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Stephen Clegg brings Paralympics swimming to a close with superb silver

Stephen Clegg has won Great Britain’s final swimming medal of the Tokyo 2020 Paralympic Games in what was a nail-biting finish in the Men’s S12 100m Butterfly.

The world record holder in this event faced tough competition in the form of Ramen Salei of Azerbaijan and Braedan Jason of Australia.

Clegg took the race out hard and was tied for second alongside Salei at the 50 metre mark with a split time of 26.33.

He edged ahead of the rest of the field after the turn and looked to be on his own World record pace with 25 metres left to swim.

In the end, a strong finish by Salei meant that he got his hand to the wall first in a time of 57.81 – just 0.06 ahead of Clegg who finished in the silver medal position with a time of 57.87.

His time in the final knocked more than a second off his heats swim time of 59.13, and was just over a second off his world record personal best of 56.75.

‘I’ll come back stronger’

Speaking after his race, Clegg voiced his ‘disappointment’ saying: “I’d be lying if I said I wasn’t disappointed.

“I came here to win, I can’t really make any excuses. My preparation coming in was good for the fly. I can’t take anything away from Raman – it was an amazing race and he just held on better than me.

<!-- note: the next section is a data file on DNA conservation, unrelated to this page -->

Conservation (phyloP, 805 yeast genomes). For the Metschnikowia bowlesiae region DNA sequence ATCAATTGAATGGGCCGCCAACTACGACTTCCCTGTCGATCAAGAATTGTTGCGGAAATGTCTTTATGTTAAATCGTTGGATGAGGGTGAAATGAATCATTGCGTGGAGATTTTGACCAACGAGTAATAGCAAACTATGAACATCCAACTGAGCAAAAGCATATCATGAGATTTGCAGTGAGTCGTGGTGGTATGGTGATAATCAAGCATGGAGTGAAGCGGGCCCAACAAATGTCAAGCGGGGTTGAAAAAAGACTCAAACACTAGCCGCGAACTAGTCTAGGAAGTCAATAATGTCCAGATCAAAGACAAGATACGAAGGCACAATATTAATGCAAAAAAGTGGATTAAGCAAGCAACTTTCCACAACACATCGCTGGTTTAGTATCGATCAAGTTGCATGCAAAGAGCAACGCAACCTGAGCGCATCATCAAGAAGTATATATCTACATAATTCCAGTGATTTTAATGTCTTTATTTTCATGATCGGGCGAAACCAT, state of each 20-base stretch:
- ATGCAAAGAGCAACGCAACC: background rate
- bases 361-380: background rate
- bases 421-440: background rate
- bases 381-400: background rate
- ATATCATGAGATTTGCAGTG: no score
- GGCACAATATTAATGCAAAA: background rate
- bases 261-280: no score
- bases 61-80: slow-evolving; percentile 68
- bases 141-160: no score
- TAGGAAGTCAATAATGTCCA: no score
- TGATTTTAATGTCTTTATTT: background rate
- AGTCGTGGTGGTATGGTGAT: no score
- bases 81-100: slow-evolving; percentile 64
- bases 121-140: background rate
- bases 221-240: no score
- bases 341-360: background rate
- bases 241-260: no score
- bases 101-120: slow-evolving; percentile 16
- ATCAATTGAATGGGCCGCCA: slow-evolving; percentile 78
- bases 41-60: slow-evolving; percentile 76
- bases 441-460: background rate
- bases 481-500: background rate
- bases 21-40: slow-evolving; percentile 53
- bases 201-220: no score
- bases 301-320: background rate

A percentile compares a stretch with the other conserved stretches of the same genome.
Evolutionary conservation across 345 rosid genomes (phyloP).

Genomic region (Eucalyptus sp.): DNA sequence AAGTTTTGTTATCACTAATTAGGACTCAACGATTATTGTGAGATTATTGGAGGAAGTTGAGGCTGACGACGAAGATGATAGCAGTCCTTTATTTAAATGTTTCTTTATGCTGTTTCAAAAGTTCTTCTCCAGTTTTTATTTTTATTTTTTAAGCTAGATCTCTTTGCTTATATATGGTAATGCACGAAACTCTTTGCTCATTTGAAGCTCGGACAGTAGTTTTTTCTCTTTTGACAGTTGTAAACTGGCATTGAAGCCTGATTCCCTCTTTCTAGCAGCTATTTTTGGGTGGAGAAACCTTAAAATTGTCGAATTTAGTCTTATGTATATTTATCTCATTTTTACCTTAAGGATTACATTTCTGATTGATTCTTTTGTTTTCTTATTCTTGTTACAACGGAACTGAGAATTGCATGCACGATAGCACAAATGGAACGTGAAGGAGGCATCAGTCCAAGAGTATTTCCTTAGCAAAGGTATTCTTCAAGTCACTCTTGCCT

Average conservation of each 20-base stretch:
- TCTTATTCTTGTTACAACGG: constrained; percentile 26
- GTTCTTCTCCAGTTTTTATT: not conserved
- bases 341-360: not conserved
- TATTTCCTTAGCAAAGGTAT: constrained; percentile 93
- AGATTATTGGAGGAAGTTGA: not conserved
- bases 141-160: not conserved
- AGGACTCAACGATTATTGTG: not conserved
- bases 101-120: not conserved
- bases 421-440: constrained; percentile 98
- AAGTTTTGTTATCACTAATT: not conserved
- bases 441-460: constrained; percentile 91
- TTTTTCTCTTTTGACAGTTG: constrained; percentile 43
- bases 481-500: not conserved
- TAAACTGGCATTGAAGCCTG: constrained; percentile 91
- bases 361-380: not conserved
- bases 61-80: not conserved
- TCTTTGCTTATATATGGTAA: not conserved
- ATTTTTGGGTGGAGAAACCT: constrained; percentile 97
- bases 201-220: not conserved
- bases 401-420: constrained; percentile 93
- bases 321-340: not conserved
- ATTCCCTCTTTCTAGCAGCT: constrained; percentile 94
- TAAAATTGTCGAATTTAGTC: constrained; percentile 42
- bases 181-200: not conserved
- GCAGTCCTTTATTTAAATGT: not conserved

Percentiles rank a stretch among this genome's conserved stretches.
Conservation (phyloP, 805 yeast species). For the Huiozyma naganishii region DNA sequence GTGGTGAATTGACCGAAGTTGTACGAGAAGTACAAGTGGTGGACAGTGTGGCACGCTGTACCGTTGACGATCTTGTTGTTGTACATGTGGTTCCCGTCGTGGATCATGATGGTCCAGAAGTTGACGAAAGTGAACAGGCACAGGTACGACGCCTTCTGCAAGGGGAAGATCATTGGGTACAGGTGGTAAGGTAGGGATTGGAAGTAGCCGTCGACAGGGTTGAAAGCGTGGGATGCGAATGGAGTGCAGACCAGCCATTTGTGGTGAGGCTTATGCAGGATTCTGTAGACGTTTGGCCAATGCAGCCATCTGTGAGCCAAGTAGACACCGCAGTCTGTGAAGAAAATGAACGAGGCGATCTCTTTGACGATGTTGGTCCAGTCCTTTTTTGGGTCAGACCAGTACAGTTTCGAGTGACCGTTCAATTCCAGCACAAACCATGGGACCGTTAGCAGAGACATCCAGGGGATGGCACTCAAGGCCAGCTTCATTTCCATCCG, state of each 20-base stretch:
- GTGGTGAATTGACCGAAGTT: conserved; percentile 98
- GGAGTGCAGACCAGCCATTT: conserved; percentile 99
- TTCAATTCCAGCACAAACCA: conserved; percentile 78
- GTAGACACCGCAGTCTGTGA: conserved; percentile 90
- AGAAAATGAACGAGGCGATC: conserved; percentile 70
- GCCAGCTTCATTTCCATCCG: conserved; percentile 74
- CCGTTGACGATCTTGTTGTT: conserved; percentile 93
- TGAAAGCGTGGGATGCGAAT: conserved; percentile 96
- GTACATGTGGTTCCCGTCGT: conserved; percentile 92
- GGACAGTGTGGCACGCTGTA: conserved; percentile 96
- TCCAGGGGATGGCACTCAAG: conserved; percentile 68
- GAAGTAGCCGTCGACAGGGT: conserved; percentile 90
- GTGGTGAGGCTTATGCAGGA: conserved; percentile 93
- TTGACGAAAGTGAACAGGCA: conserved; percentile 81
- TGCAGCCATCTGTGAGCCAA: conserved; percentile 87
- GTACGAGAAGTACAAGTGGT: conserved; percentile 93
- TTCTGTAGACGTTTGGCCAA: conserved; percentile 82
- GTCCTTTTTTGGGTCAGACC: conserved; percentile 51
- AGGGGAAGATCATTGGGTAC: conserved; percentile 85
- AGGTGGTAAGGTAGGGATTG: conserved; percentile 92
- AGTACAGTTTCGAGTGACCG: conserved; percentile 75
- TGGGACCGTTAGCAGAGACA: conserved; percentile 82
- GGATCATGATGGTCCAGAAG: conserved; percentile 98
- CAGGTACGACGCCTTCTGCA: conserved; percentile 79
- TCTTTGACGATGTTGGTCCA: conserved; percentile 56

“It’s a bit heart-breaking knowing I was capable of much faster, and if I was anywhere close to my best that would’ve been a gold.

“But it’s whoever is best on the day, he was better than me today and you can’t say much more than that.

“I was quite far out on my turn and had a big glide in. It’s frustrating because even with the long glide, it was really good and so it could’ve been even better.”

Despite his disappointment, Clegg maintained that he will take learnings from the race and look to be better for the next Paralympic Games in Paris.

“I lost that race on the back end,” he said. “Not the first 50m. I’ve got to go away, look at that and see where I can make myself better for Paris.

“I want to thank everyone who has got me here. Even though it wasn’t the result that myself or the team wanted, I’ve come so far in the last five or seven years – I only started when I was 18.

“I wouldn’t be here without the team-mates and coaches I’ve worked with over the years.

“I really want to thank my coach Chris Jones at the University of Edinburgh and the university themselves. They’ve gone to the moon for me this last year and gave me all the pool time to get back in the water.

“My first coach, Bruce Halloran, who gave me my first chance, I wouldn’t be here without those people, they’re the ones who are really there for me and I know they’ll be there for me after this.

“I definitely want a Paralympic gold in my career – there’s no chance of me retiring any time soon.

“I’ll go away from this and come back with a vengeance in Paris.”